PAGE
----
Filon — Orsha’s headman

[b]After reading historical novels by Alexander Dumas and Walter Scott, some people sigh that Belarusian history doesn’t boast such romantic events. However, we do have a history filled with knights’ tournaments, philosophical disputes and unusual adventures. Our ancestors didn’t live on a wild island in the centre of Europe [/b]Our subject for today was a commander, a diplomat and the first Medieval Belarusian writer. His descendant became a model Kmicic knight — Henryk Sienkiewicz’s favourite character. Although he may not be familiar to everyone, his name is closely connected with true legends.
After reading historical novels by Alexander Dumas and Walter Scott, some people sigh that Belarusian history doesn’t boast such romantic events. However, we do have a history filled with knights’ tournaments, philosophical disputes and unusual adventures. Our ancestors didn’t live on a wild island in the centre of Europe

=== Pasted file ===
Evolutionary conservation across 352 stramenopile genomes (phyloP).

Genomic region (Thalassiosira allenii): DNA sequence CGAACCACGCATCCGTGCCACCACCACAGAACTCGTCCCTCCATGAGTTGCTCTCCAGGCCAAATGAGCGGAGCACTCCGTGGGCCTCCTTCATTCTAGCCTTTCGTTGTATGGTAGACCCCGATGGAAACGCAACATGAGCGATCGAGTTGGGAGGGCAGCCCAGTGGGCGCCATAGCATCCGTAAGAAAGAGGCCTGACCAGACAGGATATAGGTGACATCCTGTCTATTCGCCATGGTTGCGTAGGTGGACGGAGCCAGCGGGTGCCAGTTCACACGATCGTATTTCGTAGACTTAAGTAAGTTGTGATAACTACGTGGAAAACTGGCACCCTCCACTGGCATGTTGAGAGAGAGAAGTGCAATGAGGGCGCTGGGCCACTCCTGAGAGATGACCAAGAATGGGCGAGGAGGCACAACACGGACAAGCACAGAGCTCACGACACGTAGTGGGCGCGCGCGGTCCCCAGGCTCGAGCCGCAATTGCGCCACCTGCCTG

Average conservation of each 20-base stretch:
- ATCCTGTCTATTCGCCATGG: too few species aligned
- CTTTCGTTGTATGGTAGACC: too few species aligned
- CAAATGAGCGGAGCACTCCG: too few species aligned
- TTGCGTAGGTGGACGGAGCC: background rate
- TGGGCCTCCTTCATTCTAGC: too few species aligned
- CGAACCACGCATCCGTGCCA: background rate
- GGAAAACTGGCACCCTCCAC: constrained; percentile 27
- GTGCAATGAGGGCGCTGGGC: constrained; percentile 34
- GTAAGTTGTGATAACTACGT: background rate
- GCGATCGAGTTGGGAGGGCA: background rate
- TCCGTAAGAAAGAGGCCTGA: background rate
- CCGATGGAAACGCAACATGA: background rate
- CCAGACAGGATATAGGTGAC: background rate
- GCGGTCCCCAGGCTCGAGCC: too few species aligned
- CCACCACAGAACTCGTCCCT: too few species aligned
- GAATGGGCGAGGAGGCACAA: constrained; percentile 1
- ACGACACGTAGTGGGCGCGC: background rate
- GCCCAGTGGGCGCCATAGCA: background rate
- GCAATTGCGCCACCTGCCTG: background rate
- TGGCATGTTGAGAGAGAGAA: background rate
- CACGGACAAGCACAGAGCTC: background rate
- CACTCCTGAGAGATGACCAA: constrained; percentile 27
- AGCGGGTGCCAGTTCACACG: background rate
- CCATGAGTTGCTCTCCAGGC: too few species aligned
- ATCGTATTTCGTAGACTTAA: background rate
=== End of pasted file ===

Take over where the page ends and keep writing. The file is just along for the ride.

Our subject for today was a commander, a diplomat and the first Medieval Belarusian writer. His descendant became a model Kmicic knight — Henryk Sienkiewicz’s favourite character. Although he may not be familiar to everyone, his name is closely connected with true legends.

Filon Kmita-Chernobylsky
Filon was born in Orsha in 1530, earning fame young for his heroic deeds. He was appointed Governor of Oster Fortress, near Kiev, and King Sigismund II Augustus gave him the estates of Chernobylskoye and Orsha. Of course, we shouldn’t idealise politicians and military men. Filon often failed to comply with the law, being cruel as well as courageous and cunning in diplomatic affairs.
The most curious part of our character’s life begins on the death of his patron, Sigismund Augustus. The King died without an heir — as described in the legend of the Black Lady of Nesvizh. Sigismund had been in love with beautiful Barbara Radziwiłł who was, according to general opinion, murdered by the king’s mother, Bona Sforza.